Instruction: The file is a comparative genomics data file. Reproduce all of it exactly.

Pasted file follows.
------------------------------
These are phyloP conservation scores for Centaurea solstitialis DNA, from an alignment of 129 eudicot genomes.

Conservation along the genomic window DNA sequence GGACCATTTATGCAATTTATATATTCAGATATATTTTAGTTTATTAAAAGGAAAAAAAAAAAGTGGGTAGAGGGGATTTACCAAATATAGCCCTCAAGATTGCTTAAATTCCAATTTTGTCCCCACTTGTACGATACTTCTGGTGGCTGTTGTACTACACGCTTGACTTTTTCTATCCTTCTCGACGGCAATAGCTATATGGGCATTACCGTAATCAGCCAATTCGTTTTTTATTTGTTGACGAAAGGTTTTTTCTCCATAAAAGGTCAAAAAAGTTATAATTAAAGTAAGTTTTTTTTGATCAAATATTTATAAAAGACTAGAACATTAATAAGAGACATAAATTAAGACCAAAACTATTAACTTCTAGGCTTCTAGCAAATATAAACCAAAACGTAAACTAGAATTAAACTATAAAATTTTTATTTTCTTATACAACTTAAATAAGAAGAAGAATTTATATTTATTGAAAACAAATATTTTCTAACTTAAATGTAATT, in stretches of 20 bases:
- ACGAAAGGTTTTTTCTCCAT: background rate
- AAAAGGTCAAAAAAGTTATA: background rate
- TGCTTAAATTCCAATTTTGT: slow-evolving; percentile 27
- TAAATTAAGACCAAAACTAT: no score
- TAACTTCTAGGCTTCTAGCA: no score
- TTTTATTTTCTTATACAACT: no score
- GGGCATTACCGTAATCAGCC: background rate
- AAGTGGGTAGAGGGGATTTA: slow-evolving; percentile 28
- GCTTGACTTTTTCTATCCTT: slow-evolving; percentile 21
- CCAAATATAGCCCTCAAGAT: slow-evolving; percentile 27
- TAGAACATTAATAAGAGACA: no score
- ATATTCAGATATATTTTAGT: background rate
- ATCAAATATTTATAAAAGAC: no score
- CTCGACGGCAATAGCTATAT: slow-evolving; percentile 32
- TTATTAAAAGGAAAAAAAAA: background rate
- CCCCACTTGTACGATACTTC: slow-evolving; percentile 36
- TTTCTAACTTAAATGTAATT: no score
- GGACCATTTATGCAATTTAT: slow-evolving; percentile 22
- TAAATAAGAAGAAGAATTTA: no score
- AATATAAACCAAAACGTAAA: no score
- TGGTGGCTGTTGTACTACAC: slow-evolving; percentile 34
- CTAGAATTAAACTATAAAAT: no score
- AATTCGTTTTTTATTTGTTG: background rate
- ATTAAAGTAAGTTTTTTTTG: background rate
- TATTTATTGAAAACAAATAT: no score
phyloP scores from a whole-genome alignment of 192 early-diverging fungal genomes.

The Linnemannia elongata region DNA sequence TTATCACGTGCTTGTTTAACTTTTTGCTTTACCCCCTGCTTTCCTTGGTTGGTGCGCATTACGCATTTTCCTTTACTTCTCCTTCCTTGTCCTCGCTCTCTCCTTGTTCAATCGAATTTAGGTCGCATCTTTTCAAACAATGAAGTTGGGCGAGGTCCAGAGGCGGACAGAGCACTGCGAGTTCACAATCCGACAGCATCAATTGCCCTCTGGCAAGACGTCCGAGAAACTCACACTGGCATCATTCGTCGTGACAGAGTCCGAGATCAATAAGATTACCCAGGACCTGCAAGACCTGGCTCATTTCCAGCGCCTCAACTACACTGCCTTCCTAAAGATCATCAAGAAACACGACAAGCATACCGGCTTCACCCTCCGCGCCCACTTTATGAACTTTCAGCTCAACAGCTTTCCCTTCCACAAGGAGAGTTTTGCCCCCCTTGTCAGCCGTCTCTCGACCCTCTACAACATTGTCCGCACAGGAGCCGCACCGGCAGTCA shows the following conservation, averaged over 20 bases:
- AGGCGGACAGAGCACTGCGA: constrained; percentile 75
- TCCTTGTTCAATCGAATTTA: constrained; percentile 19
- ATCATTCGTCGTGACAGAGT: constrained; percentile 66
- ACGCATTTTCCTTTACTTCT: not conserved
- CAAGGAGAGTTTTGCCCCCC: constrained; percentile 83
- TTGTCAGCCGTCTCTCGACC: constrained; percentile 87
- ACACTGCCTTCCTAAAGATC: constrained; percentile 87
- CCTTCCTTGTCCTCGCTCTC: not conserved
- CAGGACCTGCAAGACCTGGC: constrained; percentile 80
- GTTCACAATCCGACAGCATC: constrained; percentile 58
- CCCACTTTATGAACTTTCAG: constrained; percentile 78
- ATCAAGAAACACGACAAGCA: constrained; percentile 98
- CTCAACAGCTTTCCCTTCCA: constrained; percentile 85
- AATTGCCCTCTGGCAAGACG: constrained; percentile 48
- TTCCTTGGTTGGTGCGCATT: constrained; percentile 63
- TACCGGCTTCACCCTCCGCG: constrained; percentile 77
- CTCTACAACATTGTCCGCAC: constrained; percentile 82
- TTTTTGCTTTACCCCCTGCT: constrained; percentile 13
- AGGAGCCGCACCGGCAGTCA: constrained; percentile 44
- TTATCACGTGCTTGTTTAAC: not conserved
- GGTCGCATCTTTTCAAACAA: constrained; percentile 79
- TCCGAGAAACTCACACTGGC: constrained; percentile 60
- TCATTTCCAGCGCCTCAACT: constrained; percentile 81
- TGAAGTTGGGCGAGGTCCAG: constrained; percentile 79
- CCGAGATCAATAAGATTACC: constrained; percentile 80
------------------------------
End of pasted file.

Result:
These are phyloP conservation scores for Centaurea solstitialis DNA, from an alignment of 129 eudicot genomes.

Conservation along the genomic window DNA sequence GGACCATTTATGCAATTTATATATTCAGATATATTTTAGTTTATTAAAAGGAAAAAAAAAAAGTGGGTAGAGGGGATTTACCAAATATAGCCCTCAAGATTGCTTAAATTCCAATTTTGTCCCCACTTGTACGATACTTCTGGTGGCTGTTGTACTACACGCTTGACTTTTTCTATCCTTCTCGACGGCAATAGCTATATGGGCATTACCGTAATCAGCCAATTCGTTTTTTATTTGTTGACGAAAGGTTTTTTCTCCATAAAAGGTCAAAAAAGTTATAATTAAAGTAAGTTTTTTTTGATCAAATATTTATAAAAGACTAGAACATTAATAAGAGACATAAATTAAGACCAAAACTATTAACTTCTAGGCTTCTAGCAAATATAAACCAAAACGTAAACTAGAATTAAACTATAAAATTTTTATTTTCTTATACAACTTAAATAAGAAGAAGAATTTATATTTATTGAAAACAAATATTTTCTAACTTAAATGTAATT, in stretches of 20 bases:
- ACGAAAGGTTTTTTCTCCAT: background rate
- AAAAGGTCAAAAAAGTTATA: background rate
- TGCTTAAATTCCAATTTTGT: slow-evolving; percentile 27
- TAAATTAAGACCAAAACTAT: no score
- TAACTTCTAGGCTTCTAGCA: no score
- TTTTATTTTCTTATACAACT: no score
- GGGCATTACCGTAATCAGCC: background rate
- AAGTGGGTAGAGGGGATTTA: slow-evolving; percentile 28
- GCTTGACTTTTTCTATCCTT: slow-evolving; percentile 21
- CCAAATATAGCCCTCAAGAT: slow-evolving; percentile 27
- TAGAACATTAATAAGAGACA: no score
- ATATTCAGATATATTTTAGT: background rate
- ATCAAATATTTATAAAAGAC: no score
- CTCGACGGCAATAGCTATAT: slow-evolving; percentile 32
- TTATTAAAAGGAAAAAAAAA: background rate
- CCCCACTTGTACGATACTTC: slow-evolving; percentile 36
- TTTCTAACTTAAATGTAATT: no score
- GGACCATTTATGCAATTTAT: slow-evolving; percentile 22
- TAAATAAGAAGAAGAATTTA: no score
- AATATAAACCAAAACGTAAA: no score
- TGGTGGCTGTTGTACTACAC: slow-evolving; percentile 34
- CTAGAATTAAACTATAAAAT: no score
- AATTCGTTTTTTATTTGTTG: background rate
- ATTAAAGTAAGTTTTTTTTG: background rate
- TATTTATTGAAAACAAATAT: no score
phyloP scores from a whole-genome alignment of 192 early-diverging fungal genomes.

The Linnemannia elongata region DNA sequence TTATCACGTGCTTGTTTAACTTTTTGCTTTACCCCCTGCTTTCCTTGGTTGGTGCGCATTACGCATTTTCCTTTACTTCTCCTTCCTTGTCCTCGCTCTCTCCTTGTTCAATCGAATTTAGGTCGCATCTTTTCAAACAATGAAGTTGGGCGAGGTCCAGAGGCGGACAGAGCACTGCGAGTTCACAATCCGACAGCATCAATTGCCCTCTGGCAAGACGTCCGAGAAACTCACACTGGCATCATTCGTCGTGACAGAGTCCGAGATCAATAAGATTACCCAGGACCTGCAAGACCTGGCTCATTTCCAGCGCCTCAACTACACTGCCTTCCTAAAGATCATCAAGAAACACGACAAGCATACCGGCTTCACCCTCCGCGCCCACTTTATGAACTTTCAGCTCAACAGCTTTCCCTTCCACAAGGAGAGTTTTGCCCCCCTTGTCAGCCGTCTCTCGACCCTCTACAACATTGTCCGCACAGGAGCCGCACCGGCAGTCA shows the following conservation, averaged over 20 bases:
- AGGCGGACAGAGCACTGCGA: constrained; percentile 75
- TCCTTGTTCAATCGAATTTA: constrained; percentile 19
- ATCATTCGTCGTGACAGAGT: constrained; percentile 66
- ACGCATTTTCCTTTACTTCT: not conserved
- CAAGGAGAGTTTTGCCCCCC: constrained; percentile 83
- TTGTCAGCCGTCTCTCGACC: constrained; percentile 87
- ACACTGCCTTCCTAAAGATC: constrained; percentile 87
- CCTTCCTTGTCCTCGCTCTC: not conserved
- CAGGACCTGCAAGACCTGGC: constrained; percentile 80
- GTTCACAATCCGACAGCATC: constrained; percentile 58
- CCCACTTTATGAACTTTCAG: constrained; percentile 78
- ATCAAGAAACACGACAAGCA: constrained; percentile 98
- CTCAACAGCTTTCCCTTCCA: constrained; percentile 85
- AATTGCCCTCTGGCAAGACG: constrained; percentile 48
- TTCCTTGGTTGGTGCGCATT: constrained; percentile 63
- TACCGGCTTCACCCTCCGCG: constrained; percentile 77
- CTCTACAACATTGTCCGCAC: constrained; percentile 82
- TTTTTGCTTTACCCCCTGCT: constrained; percentile 13
- AGGAGCCGCACCGGCAGTCA: constrained; percentile 44
- TTATCACGTGCTTGTTTAAC: not conserved
- GGTCGCATCTTTTCAAACAA: constrained; percentile 79
- TCCGAGAAACTCACACTGGC: constrained; percentile 60
- TCATTTCCAGCGCCTCAACT: constrained; percentile 81
- TGAAGTTGGGCGAGGTCCAG: constrained; percentile 79
- CCGAGATCAATAAGATTACC: constrained; percentile 80